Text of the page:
crafting a meaningful little project at a time

Thursday, December 12, 2013

3 Ways to Make Facebook Work for YOU This Christmas Season

Here we are, almost halfway through the month of December, a couple weeks into Advent, and so close to Christmas you can almost count the days on two hands…how are you feeling? At peace, at rest, and prepared to celebrate the true reason for the season? Or do you find yourself overwhelmed, overstressed, and overloaded? Do you log onto Facebook each day and find yourself deflated, demoralized, and just asking yourself how everyone in your newsfeed seems to have more than you and do more than you…and you log off feeling bummed out? Don’t do it! I invite you to revisit the way you are using Facebook this Christmas season…or the way it’s using you! Here are three tips to help make Facebook work for YOU this Christmas season!

1.       Clean Up Your Newsfeed


Are certain “friends” blowing up your newsfeed with drama? Do you find yourself obsessing over one person’s constant updates about her great cooking skills, extravagant vacations, and general together-ness? Do you feel depressed, inadequate, and ineffective as a human being after viewing certain people’s status updates? Why are you torturing yourself? For Pete’s sake, just hide their updates from your newsfeed! If you feel like bumming yourself out someday, go ahead and look them up. But save your sanity and get that negativity out of your face. Flip this around. Are there certain Facebook friends who always seem to inspire you, brighten your day, or make you laugh? Be sure to like their posts often; this will make them show up regularly in your newsfeed.


2.       Be the Good You Wish to See on Facebook


You know those people who drive you crazy on Facebook? The ones who post 10 duck-face selfies a day…the ones who vague-book about something mysterious going on, waiting for someone- anyone- to ask what’s wrong…the ones whose posts make them sound absolutely perfect in every way…Don’t be that guy! Take a moment to scroll back down through your own wall posts over the course of the last month, and apply the preschool think-before-you-speak test to your posts. On the whole, do most of your posts meet the following five criteria:


T-      Is it true?

H-     Is it helpful?

I-        Is it inspiring?

N-   Is it necessary?

K-      Is it kind?


Ok, unless you’re really into image crafting and you’re trying to make yourself over into a nicey-nicey fake version of yourself, you’ll find that there are times you just want to vent a little bit and be snarky on your Facebook wall. But this idea still sticks- are you spewing hate and rage all over your wall, or are you looking for a little camaraderie and laughter from some folks with common issues? Give an honest look at what you’re putting out there, and if you don’t like what you see on your own wall, make a change.


3.       Add God to Your Newsfeed


This is the best strategy I can offer to bring you peace and perspective via social media this Christmas season: if you are looking for a way to put God at the center of your life this Christmas, get to Him on Facebook! He doesn’t have His own page, but there are plenty of faith-based pages out there that can point you to Him every time you pop onto Facebook.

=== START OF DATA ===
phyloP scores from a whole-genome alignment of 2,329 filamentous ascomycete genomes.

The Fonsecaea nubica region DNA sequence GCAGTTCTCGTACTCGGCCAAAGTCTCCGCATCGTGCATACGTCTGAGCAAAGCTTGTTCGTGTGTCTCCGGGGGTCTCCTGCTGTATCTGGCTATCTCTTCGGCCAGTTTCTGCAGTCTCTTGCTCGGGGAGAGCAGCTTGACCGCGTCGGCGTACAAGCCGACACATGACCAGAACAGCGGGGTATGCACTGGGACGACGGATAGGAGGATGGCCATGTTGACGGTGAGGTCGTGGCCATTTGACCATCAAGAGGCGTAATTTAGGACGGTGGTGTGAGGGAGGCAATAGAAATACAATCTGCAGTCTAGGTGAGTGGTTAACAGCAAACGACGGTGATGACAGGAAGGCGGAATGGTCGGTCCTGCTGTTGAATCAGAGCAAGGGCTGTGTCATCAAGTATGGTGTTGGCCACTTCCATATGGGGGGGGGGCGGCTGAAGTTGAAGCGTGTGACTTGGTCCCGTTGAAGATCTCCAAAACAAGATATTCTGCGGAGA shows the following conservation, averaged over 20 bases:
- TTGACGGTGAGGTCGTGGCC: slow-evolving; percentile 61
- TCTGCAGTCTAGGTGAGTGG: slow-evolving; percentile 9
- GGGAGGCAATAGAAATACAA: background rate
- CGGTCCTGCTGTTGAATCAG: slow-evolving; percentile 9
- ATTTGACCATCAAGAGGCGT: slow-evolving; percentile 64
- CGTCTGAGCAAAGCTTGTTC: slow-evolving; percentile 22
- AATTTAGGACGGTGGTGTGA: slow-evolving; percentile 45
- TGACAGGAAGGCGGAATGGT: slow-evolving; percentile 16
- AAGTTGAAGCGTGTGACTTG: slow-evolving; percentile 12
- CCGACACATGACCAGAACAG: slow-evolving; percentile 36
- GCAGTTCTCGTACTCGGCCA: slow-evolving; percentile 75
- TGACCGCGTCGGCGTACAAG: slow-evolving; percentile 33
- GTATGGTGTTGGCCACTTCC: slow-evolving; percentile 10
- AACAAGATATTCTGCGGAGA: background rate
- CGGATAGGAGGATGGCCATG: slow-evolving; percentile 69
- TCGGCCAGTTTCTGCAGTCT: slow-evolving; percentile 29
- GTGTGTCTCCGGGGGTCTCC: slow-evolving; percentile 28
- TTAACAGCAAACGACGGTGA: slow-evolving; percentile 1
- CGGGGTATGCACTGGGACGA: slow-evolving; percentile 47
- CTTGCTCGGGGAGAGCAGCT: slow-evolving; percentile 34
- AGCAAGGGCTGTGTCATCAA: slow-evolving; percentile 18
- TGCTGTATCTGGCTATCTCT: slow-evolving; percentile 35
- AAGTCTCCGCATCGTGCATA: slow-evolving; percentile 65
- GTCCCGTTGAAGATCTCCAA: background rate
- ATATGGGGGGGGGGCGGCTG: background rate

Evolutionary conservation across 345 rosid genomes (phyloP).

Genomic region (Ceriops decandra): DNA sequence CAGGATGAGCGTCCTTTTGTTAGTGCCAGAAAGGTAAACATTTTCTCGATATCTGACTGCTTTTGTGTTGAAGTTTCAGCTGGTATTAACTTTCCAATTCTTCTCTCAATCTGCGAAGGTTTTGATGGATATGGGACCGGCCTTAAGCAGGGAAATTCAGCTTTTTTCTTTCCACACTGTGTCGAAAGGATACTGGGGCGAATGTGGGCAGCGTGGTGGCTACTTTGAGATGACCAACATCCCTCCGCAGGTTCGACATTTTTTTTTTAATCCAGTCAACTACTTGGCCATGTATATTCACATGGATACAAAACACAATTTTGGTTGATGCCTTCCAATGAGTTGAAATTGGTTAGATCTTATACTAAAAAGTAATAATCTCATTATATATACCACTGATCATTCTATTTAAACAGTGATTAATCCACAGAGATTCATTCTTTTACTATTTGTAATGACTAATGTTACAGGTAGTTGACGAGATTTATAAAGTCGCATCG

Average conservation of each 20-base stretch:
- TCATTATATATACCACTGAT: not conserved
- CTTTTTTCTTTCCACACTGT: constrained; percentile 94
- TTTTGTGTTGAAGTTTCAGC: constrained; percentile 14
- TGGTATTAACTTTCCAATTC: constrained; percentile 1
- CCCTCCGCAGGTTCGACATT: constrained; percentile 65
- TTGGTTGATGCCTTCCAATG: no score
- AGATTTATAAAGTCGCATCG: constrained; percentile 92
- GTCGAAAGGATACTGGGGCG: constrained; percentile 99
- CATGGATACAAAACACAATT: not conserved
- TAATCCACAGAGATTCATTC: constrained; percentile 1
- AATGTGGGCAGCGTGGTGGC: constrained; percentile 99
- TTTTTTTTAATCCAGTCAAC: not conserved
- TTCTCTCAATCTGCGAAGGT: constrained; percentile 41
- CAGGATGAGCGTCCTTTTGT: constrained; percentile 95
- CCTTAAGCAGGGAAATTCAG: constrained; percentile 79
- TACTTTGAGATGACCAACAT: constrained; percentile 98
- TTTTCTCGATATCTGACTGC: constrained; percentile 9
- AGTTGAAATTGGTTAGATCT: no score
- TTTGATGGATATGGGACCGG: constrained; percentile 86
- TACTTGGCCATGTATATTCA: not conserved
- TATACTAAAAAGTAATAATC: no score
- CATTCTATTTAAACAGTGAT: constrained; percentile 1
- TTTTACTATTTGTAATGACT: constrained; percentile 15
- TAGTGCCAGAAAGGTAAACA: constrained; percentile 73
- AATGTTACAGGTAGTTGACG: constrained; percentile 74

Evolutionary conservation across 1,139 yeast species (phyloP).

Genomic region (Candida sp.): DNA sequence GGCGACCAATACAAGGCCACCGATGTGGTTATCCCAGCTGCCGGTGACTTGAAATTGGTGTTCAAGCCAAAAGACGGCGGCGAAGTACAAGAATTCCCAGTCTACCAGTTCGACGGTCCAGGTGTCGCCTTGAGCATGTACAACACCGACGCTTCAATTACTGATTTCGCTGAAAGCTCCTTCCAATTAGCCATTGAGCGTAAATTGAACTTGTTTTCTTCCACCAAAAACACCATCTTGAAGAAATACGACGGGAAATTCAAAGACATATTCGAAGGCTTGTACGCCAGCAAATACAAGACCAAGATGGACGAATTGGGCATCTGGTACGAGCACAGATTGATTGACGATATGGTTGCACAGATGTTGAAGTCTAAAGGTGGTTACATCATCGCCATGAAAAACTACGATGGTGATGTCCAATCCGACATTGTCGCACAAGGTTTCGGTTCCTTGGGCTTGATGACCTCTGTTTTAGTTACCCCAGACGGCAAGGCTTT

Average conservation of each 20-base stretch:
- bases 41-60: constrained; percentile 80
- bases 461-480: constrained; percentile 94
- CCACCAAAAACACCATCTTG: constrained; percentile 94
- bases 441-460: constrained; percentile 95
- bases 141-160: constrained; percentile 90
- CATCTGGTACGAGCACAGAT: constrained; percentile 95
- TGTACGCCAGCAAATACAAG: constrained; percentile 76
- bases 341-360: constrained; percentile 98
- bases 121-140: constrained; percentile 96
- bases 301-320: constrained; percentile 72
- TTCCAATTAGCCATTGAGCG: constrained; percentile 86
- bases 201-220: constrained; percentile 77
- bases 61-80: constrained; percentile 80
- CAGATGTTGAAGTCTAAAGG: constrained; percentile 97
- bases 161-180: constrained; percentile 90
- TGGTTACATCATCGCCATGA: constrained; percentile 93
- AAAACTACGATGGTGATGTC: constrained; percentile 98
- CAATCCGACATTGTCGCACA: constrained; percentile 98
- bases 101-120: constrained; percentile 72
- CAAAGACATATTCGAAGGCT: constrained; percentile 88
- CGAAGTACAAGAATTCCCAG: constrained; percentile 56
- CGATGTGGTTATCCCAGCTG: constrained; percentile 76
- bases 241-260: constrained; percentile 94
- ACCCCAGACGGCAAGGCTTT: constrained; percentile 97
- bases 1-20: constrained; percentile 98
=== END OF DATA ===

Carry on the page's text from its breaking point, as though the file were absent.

Like the following pages:


·         Proverbs 31 Ministries

·         Ann Voskamp

·         KLOVE Radio

·         Good Morning Girls

·         Time-Warp Wife

·         Amanda Lynne Designs
·         Biblical Homemaking
Once you add these to your “Like” list, you’ll find that every few posts in your newsfeed are suddenly sprinkled with scripture, inspiring quotes, printable verses, and POSITIVE Christian messaging. Even if your newsfeed still has the kinds of posts that make you wonder, "What am I doing wrong that I can't be more like THIS guy?" At least those thoughts will be tempered by thoughts of "What can I do to be more like THIS Guy?"  :)

Now click back over to your Facebook page, and get to work: make Facebook work for YOU this Christmas!

Tuesday, December 3, 2013

Treasure Hunt Scripture Advent Calendar

Can kids find more than candy in their advent calendar this year? Is it possible to spend advent turning them away from the world, and steering them toward the Word?
I came across this awesome, creative scripture-based advent calendar DIY on Pinterest, and would love to share it with you, along with a twist to make it even more interactive for the littles in your life!
This idea came from Sweeter Than Sweets in 2011- here is the link

I followed most of her directions to make the calendar itself, but I took it a step further to make it into a daily “treasure hunt” for the kids. Here’s what I did…

I bought a decorate-your-own paper mache advent box from Hobby Lobby with a 50% coupon, which means I paid about $8 for it. I used scrapbook paper from my own stash to cover the box fronts, and printed off the numbers using Microsoft Word.

I downloaded the scripture document she included for free on her site, and cut each verse apart. I made or collected the items she suggested from my own craft supplies, and I hit up Hobby Lobby and Michael’s for some of the more random things I didn't have on hand (tiny plastic babies from the baby shower aisle, for example). I customized this awesome idea a bit to fit more with my kids’ interest level and needs at this point.

Each day I place an envelope at the kids’ places at the breakfast table. One envelope contains the slip of paper with the day’s scripture printed on it- that child is responsible for getting the Bible and helping me look up and read the verses. The other envelope contains a clue to help that child find the object of the day. For example, the scripture the author of Sweeter Than Sweet included for Day 1 was Luke 1:26-28, 31...

“In the sixth month, God sent the angel Gabriel to Nazareth, a town in Galilee, to a virgin pledged to be married to a man named Joseph, a descendant of David. The virgin’s name was Mary. The angel went to her and said, ‘Greetings, you who are highly favored! The Lord is with you… You will be with child and give birth to a son, and you are to give him the name Jesus.’”